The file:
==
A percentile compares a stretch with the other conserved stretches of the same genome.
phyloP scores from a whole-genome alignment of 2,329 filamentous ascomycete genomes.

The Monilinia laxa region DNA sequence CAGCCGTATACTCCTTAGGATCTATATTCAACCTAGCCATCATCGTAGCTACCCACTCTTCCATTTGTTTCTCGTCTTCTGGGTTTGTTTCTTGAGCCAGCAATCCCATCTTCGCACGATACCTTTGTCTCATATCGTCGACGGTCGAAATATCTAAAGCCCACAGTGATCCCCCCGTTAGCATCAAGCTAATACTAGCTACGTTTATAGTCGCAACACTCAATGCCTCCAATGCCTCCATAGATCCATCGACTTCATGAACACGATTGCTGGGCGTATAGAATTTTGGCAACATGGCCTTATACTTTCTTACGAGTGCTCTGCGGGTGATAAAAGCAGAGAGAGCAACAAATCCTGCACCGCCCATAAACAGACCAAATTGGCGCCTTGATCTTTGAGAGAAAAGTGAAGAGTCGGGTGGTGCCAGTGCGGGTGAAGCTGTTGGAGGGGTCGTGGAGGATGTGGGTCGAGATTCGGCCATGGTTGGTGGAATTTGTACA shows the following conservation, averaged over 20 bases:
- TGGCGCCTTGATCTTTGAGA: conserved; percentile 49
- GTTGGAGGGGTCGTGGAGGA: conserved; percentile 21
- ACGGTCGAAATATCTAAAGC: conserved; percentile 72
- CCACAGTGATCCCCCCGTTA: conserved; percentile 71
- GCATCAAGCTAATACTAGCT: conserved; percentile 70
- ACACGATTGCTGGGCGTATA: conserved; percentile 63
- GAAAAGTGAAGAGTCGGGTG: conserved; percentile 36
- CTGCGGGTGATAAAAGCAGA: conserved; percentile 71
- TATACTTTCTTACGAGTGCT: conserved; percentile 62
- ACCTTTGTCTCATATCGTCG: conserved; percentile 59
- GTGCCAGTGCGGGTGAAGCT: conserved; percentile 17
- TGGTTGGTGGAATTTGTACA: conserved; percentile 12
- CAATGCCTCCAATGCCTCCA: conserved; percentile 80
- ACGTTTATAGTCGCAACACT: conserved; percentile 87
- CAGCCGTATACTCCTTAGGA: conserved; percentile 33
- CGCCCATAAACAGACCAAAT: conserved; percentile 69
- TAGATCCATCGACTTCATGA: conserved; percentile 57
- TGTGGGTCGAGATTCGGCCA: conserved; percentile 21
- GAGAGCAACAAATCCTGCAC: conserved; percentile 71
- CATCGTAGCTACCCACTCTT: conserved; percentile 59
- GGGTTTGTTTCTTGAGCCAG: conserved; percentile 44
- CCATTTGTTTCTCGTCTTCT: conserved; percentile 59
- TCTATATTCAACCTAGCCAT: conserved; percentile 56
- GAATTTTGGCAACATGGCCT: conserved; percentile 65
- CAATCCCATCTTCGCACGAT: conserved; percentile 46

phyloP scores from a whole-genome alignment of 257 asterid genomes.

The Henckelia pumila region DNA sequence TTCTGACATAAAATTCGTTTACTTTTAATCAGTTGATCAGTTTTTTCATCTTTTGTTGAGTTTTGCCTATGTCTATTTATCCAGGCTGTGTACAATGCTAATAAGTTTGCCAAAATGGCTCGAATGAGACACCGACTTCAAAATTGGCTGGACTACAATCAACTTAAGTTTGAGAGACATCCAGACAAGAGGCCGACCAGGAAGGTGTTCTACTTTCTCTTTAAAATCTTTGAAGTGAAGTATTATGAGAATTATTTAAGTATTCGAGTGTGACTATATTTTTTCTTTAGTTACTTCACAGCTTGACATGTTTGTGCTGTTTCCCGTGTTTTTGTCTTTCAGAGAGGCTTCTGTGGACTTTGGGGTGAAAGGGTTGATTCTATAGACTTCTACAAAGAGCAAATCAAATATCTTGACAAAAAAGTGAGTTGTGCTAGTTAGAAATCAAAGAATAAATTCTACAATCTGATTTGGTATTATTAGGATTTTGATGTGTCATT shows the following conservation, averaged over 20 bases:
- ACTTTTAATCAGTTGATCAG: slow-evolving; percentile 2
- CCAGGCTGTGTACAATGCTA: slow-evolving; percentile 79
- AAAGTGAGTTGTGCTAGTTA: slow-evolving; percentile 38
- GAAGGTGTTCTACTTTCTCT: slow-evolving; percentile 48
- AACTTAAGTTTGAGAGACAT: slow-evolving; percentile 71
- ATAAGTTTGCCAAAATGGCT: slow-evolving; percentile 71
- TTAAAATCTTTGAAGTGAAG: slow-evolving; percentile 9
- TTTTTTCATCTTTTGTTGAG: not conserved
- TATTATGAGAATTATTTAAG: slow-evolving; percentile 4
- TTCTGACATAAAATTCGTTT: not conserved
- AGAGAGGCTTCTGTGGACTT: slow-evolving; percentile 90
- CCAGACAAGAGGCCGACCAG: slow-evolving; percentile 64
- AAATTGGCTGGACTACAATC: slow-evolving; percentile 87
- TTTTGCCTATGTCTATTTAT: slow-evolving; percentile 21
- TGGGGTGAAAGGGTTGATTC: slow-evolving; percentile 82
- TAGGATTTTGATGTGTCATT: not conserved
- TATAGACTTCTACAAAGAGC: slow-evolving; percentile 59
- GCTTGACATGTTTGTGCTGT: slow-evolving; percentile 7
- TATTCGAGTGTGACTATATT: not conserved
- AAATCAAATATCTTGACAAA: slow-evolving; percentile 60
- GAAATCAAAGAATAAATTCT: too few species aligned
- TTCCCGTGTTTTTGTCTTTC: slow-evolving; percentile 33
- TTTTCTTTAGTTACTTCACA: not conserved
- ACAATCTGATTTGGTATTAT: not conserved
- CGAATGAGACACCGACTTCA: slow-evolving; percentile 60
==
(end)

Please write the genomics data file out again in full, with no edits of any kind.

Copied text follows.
A percentile compares a stretch with the other conserved stretches of the same genome.
phyloP scores from a whole-genome alignment of 2,329 filamentous ascomycete genomes.

The Monilinia laxa region DNA sequence CAGCCGTATACTCCTTAGGATCTATATTCAACCTAGCCATCATCGTAGCTACCCACTCTTCCATTTGTTTCTCGTCTTCTGGGTTTGTTTCTTGAGCCAGCAATCCCATCTTCGCACGATACCTTTGTCTCATATCGTCGACGGTCGAAATATCTAAAGCCCACAGTGATCCCCCCGTTAGCATCAAGCTAATACTAGCTACGTTTATAGTCGCAACACTCAATGCCTCCAATGCCTCCATAGATCCATCGACTTCATGAACACGATTGCTGGGCGTATAGAATTTTGGCAACATGGCCTTATACTTTCTTACGAGTGCTCTGCGGGTGATAAAAGCAGAGAGAGCAACAAATCCTGCACCGCCCATAAACAGACCAAATTGGCGCCTTGATCTTTGAGAGAAAAGTGAAGAGTCGGGTGGTGCCAGTGCGGGTGAAGCTGTTGGAGGGGTCGTGGAGGATGTGGGTCGAGATTCGGCCATGGTTGGTGGAATTTGTACA shows the following conservation, averaged over 20 bases:
- TGGCGCCTTGATCTTTGAGA: conserved; percentile 49
- GTTGGAGGGGTCGTGGAGGA: conserved; percentile 21
- ACGGTCGAAATATCTAAAGC: conserved; percentile 72
- CCACAGTGATCCCCCCGTTA: conserved; percentile 71
- GCATCAAGCTAATACTAGCT: conserved; percentile 70
- ACACGATTGCTGGGCGTATA: conserved; percentile 63
- GAAAAGTGAAGAGTCGGGTG: conserved; percentile 36
- CTGCGGGTGATAAAAGCAGA: conserved; percentile 71
- TATACTTTCTTACGAGTGCT: conserved; percentile 62
- ACCTTTGTCTCATATCGTCG: conserved; percentile 59
- GTGCCAGTGCGGGTGAAGCT: conserved; percentile 17
- TGGTTGGTGGAATTTGTACA: conserved; percentile 12
- CAATGCCTCCAATGCCTCCA: conserved; percentile 80
- ACGTTTATAGTCGCAACACT: conserved; percentile 87
- CAGCCGTATACTCCTTAGGA: conserved; percentile 33
- CGCCCATAAACAGACCAAAT: conserved; percentile 69
- TAGATCCATCGACTTCATGA: conserved; percentile 57
- TGTGGGTCGAGATTCGGCCA: conserved; percentile 21
- GAGAGCAACAAATCCTGCAC: conserved; percentile 71
- CATCGTAGCTACCCACTCTT: conserved; percentile 59
- GGGTTTGTTTCTTGAGCCAG: conserved; percentile 44
- CCATTTGTTTCTCGTCTTCT: conserved; percentile 59
- TCTATATTCAACCTAGCCAT: conserved; percentile 56
- GAATTTTGGCAACATGGCCT: conserved; percentile 65
- CAATCCCATCTTCGCACGAT: conserved; percentile 46

phyloP scores from a whole-genome alignment of 257 asterid genomes.

The Henckelia pumila region DNA sequence TTCTGACATAAAATTCGTTTACTTTTAATCAGTTGATCAGTTTTTTCATCTTTTGTTGAGTTTTGCCTATGTCTATTTATCCAGGCTGTGTACAATGCTAATAAGTTTGCCAAAATGGCTCGAATGAGACACCGACTTCAAAATTGGCTGGACTACAATCAACTTAAGTTTGAGAGACATCCAGACAAGAGGCCGACCAGGAAGGTGTTCTACTTTCTCTTTAAAATCTTTGAAGTGAAGTATTATGAGAATTATTTAAGTATTCGAGTGTGACTATATTTTTTCTTTAGTTACTTCACAGCTTGACATGTTTGTGCTGTTTCCCGTGTTTTTGTCTTTCAGAGAGGCTTCTGTGGACTTTGGGGTGAAAGGGTTGATTCTATAGACTTCTACAAAGAGCAAATCAAATATCTTGACAAAAAAGTGAGTTGTGCTAGTTAGAAATCAAAGAATAAATTCTACAATCTGATTTGGTATTATTAGGATTTTGATGTGTCATT shows the following conservation, averaged over 20 bases:
- ACTTTTAATCAGTTGATCAG: slow-evolving; percentile 2
- CCAGGCTGTGTACAATGCTA: slow-evolving; percentile 79
- AAAGTGAGTTGTGCTAGTTA: slow-evolving; percentile 38
- GAAGGTGTTCTACTTTCTCT: slow-evolving; percentile 48
- AACTTAAGTTTGAGAGACAT: slow-evolving; percentile 71
- ATAAGTTTGCCAAAATGGCT: slow-evolving; percentile 71
- TTAAAATCTTTGAAGTGAAG: slow-evolving; percentile 9
- TTTTTTCATCTTTTGTTGAG: not conserved
- TATTATGAGAATTATTTAAG: slow-evolving; percentile 4
- TTCTGACATAAAATTCGTTT: not conserved
- AGAGAGGCTTCTGTGGACTT: slow-evolving; percentile 90
- CCAGACAAGAGGCCGACCAG: slow-evolving; percentile 64
- AAATTGGCTGGACTACAATC: slow-evolving; percentile 87
- TTTTGCCTATGTCTATTTAT: slow-evolving; percentile 21
- TGGGGTGAAAGGGTTGATTC: slow-evolving; percentile 82
- TAGGATTTTGATGTGTCATT: not conserved
- TATAGACTTCTACAAAGAGC: slow-evolving; percentile 59
- GCTTGACATGTTTGTGCTGT: slow-evolving; percentile 7
- TATTCGAGTGTGACTATATT: not conserved
- AAATCAAATATCTTGACAAA: slow-evolving; percentile 60
- GAAATCAAAGAATAAATTCT: too few species aligned
- TTCCCGTGTTTTTGTCTTTC: slow-evolving; percentile 33
- TTTTCTTTAGTTACTTCACA: not conserved
- ACAATCTGATTTGGTATTAT: not conserved
- CGAATGAGACACCGACTTCA: slow-evolving; percentile 60